Letters to the Canary: our coverage of Corbyn, EveryDoctor, Israel, the Titan, and Scotland’s proposed rules over rape trials

Letters to the Canary
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Content warning: this article contains discussion of rape, which some readers may find distressing. 

The Canary is excited to share the latest edition of our letters page. This is where we publish people’s responses to the news, politics, or anything else they want to get off their chest. We’ve now opened the letters page up so anyone can submit a contribution. As always, if you’d like to subscribe to the Canary – starting from just £1 a month – to support truly radical and independent media, then you can do that here:

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This week’s letters

This week we have people’s thoughts on our recent coverage around Jeremy Corbyn, a comment on the NHS sparked by the Canary‘s interview with Julia Grace Patterson, Israel, a letter around coverage of the deaths of the Titan’s passengers, and an open letter about Scotland’s trial of new rules on rape trials. 

Responses to Joe Glenton’s article on Corbyn

Why the sudden unprovoked attack on Corbyn – under the guise of his ‘provisional wing’? Looking for jobs with the Starmeroids? I just don’t get it. Just when I thought the Canary was actually improving.

Looks like your rivals at Novara also decided to put the boot in on the old boy – by supporting the Glastonbury ban on a film about him.

Rotten decisions. Worse timing.

For goodness sake get your act together.

Read on...

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John Sexton, via email

What a pointless piece by Joe Glenton.

First of all, the attack on Corbyn continues and it is only right for Corby to defend himself (better than he did at the time), and others to defend what he stood for, especially in the absence of anything in politics that could act for the betterment of the people. I expected Glenton to provide some alternatives the way that he goes on, but no, he offers zero solutions at the end, just the usual fart of mist as a goodbye.

The truth is that most of us who supported Corbyn and a fair politics can not currently see any possible hope in a fairer politics other than let everything turn to shit and see if the idiot majority learn from that – which it has and they haven’t. But that is the stupid selfish majority for you. Memories of that movement under Corbyn is all that remains, sadly. Most of those that were behind it and for it are not wallowing in it or trying to stir something up anew, we merely remember it and naturally we mention it and criticise everything else because there is nothing else to get behind of any size or force to matter.

Paul Higson, via email

All so called alternative media outlets seem to be reading from the same script at present: ‘time to move on from Corbyn… no need to investigate… I haven’t actually seen the Big Lie, but… blah blah blah’. Just another load of gatekeepers herding socialists into a harmless focus group, while keeping one foot firmly planted in the establishment themselves.


Catherine Hughes, via email

Responses to Maryam Jameela’s article on Corbyn

Another stupid article on Corbyn. As you say, your colleague Joe got a bit of a backlash for his article. He responded by calling his critics ‘cunts’. So a period of reflection might be better than doubling down. Plus the rest of the article is idiotic. You say ‘white folks on the left’ look for saviours. Well blow me down I never heard of Dr King, Malcolm X, Chairman Mao, Ho Chi Minh.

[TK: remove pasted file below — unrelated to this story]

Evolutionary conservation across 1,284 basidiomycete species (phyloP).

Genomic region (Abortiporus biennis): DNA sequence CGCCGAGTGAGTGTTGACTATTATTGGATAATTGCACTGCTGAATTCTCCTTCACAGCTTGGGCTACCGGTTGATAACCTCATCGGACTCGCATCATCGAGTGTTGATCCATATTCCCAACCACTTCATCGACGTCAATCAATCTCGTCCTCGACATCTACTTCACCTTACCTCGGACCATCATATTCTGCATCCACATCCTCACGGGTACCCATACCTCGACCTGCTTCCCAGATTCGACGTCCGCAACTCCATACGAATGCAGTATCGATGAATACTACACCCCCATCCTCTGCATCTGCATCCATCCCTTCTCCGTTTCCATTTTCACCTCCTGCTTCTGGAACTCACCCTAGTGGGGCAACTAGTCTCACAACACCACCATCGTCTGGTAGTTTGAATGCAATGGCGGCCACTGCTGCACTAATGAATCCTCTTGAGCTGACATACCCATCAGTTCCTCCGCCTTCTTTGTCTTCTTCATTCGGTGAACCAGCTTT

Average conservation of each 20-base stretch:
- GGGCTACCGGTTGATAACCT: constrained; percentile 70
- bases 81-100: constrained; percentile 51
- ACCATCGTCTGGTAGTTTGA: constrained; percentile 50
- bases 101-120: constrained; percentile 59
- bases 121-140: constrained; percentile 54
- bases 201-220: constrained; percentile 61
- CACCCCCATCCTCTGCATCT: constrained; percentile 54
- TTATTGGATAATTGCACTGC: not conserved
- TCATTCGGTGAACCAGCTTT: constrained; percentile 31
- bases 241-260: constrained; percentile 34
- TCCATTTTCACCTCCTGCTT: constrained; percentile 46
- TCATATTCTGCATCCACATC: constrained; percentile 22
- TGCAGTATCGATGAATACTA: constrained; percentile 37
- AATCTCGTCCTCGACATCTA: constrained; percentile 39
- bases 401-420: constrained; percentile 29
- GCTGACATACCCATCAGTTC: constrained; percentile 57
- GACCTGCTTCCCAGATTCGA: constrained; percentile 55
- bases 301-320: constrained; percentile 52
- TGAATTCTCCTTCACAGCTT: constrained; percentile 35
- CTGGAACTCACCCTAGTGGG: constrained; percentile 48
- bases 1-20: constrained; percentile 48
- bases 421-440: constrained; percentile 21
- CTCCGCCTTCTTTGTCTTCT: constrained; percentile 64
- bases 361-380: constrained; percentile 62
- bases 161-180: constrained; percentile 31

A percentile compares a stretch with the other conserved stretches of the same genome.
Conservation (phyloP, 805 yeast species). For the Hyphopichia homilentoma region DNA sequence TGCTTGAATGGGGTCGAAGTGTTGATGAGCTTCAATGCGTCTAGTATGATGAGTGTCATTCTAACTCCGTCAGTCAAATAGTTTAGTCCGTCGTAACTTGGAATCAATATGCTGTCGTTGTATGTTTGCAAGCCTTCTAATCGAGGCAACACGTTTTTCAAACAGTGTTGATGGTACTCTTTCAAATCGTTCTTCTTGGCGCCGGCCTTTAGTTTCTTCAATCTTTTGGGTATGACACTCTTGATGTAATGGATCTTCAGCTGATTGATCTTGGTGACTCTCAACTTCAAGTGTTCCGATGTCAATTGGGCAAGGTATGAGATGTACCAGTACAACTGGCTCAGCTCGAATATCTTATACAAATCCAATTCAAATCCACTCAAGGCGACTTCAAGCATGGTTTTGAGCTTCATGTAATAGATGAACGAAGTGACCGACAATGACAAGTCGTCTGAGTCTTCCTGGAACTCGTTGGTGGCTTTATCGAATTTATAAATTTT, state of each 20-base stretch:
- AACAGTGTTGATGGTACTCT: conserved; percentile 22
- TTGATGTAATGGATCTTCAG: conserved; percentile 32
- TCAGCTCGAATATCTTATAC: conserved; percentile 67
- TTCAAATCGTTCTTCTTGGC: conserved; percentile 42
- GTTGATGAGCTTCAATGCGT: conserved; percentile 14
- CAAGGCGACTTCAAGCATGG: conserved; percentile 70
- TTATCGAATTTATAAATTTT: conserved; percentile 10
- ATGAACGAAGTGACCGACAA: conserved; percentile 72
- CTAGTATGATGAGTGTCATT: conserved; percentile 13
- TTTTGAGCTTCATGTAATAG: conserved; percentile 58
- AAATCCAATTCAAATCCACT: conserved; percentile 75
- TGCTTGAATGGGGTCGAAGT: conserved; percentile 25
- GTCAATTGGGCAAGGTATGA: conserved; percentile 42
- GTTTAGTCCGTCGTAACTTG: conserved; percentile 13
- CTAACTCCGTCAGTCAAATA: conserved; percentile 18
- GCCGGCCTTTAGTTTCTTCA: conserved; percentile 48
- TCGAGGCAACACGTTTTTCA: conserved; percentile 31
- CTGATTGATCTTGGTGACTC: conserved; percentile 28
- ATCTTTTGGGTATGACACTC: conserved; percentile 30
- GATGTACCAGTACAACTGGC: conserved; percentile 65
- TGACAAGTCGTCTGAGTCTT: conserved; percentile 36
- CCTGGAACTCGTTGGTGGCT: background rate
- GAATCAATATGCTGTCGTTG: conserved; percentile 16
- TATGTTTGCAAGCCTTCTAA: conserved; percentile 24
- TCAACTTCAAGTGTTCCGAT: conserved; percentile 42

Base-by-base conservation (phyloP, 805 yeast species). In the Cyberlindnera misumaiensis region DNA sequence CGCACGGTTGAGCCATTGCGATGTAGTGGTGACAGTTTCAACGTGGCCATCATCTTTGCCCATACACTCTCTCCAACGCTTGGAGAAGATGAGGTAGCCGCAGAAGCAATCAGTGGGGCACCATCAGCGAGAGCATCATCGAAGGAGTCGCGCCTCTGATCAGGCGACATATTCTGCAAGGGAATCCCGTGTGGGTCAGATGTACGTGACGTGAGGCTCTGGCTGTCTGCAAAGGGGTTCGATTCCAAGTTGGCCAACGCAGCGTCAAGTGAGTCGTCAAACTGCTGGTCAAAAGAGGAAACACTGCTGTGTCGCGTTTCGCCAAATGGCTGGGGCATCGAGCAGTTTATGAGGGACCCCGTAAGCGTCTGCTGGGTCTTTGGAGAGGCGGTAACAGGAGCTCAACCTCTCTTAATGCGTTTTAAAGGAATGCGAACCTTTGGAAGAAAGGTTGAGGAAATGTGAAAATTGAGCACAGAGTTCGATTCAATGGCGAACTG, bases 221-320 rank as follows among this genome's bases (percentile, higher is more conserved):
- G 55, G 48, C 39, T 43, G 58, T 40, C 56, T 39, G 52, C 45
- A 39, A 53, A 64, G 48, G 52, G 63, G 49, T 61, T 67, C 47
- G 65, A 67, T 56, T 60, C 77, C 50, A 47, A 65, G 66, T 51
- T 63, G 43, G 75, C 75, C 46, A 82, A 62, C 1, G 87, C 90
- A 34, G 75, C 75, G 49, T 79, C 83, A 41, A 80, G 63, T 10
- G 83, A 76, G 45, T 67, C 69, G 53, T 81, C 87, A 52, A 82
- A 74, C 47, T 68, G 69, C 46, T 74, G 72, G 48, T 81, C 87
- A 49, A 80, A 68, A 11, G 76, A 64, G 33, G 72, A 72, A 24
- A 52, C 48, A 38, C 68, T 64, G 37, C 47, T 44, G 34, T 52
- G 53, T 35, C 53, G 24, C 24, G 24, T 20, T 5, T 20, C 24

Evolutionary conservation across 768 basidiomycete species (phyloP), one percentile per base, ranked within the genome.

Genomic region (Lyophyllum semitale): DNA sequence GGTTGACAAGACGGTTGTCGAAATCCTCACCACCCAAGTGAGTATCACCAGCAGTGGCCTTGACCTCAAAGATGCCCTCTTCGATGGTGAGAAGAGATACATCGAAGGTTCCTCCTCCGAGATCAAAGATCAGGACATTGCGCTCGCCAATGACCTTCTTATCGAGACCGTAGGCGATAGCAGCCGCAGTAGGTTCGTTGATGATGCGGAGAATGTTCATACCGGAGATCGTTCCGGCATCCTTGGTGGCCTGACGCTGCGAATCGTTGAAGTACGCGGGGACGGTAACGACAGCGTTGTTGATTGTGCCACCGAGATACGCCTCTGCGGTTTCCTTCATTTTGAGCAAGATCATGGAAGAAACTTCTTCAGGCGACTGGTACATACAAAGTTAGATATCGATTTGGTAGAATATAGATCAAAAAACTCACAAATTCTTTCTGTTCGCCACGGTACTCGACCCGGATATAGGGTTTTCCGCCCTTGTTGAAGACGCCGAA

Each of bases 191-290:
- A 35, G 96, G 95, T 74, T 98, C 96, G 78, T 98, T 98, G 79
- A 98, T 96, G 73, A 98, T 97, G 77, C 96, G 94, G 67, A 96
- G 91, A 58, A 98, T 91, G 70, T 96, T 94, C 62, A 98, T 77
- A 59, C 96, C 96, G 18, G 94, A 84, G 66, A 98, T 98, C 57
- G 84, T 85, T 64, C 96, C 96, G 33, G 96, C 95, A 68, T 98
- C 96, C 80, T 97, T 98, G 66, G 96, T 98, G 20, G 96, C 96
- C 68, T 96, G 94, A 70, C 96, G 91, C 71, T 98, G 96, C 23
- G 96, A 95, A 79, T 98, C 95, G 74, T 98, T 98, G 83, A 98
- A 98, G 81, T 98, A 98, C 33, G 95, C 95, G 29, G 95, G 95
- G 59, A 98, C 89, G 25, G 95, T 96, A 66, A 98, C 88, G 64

John Sexton, via email

Dear Maryam,

I just read your article on Corbyn, and I think I am one of the left-wing white people who saw him as a saviour!

It was really interesting to read what you wrote, and I’m grateful for it because it’s helped me understand the discomfort I felt about seeing him in that way, and the hopelessness I’ve felt since he and the policies in the manifesto were so roundly rejected.

This may seem disconnected, but I listen to the ‘Conspirituality Podcast’, and through that heard about the Death Panel podcast with Beatrice Adler-Bolton. You may very well already know about it, but if not, I think you’d be interested in it.

Thanks again, and best wishes.

Emily Syme, via email

Dr Patterson’s book on the destruction of the NHS

It’s hard to understand how so many of the population fell in love with Tony Blair and his abomination New Labour who, up until now 2023, were the worst party ever to include the legend Labour Party.

PPI, a get rich quick scheme for Blair and his inner (and some fringe) circles was a lifelong, grinding stone around the neck of the poor tax payer. I use ‘poor’ because the poor are the only ones who pay tax. The rich don’t pay – they evade.

Then you have Balfour Beatty handed a builders dream: a lifetime tax payer-funded cash cow. Not even Margaret Thatcher caused such destruction to the NHS. The alleged New Labour government in waiting under Keir Starmer is more of an abomination than Blair’s nightmare. This person and his gang of right-wing thugs are taking a giant shredder, and shredding what remains of the politicians who care about the people and the remains of the socialist Labour Party.

The NHS will become like a backstreet operation specifically for the working-and middle-classes. Yes, you will not be able to afford the health insurance for the private hospitals and you middle class will be in the back streets with us plebs.

Dr Patterson has highlighted the catastrophe that faces not only the NHS, but 98.7% of the entire population of Britain within not a 25- or 30-year time scale. This destruction of all we love and rely on. The NHS is fucked because we the people have allowed the right wing bullies to destroy the greatest gift given to any nation of people.

Dr Patterson is right. Listen to her, and read her book.

Patrick Mcqueenie, via email

Israeli interference in UK elections?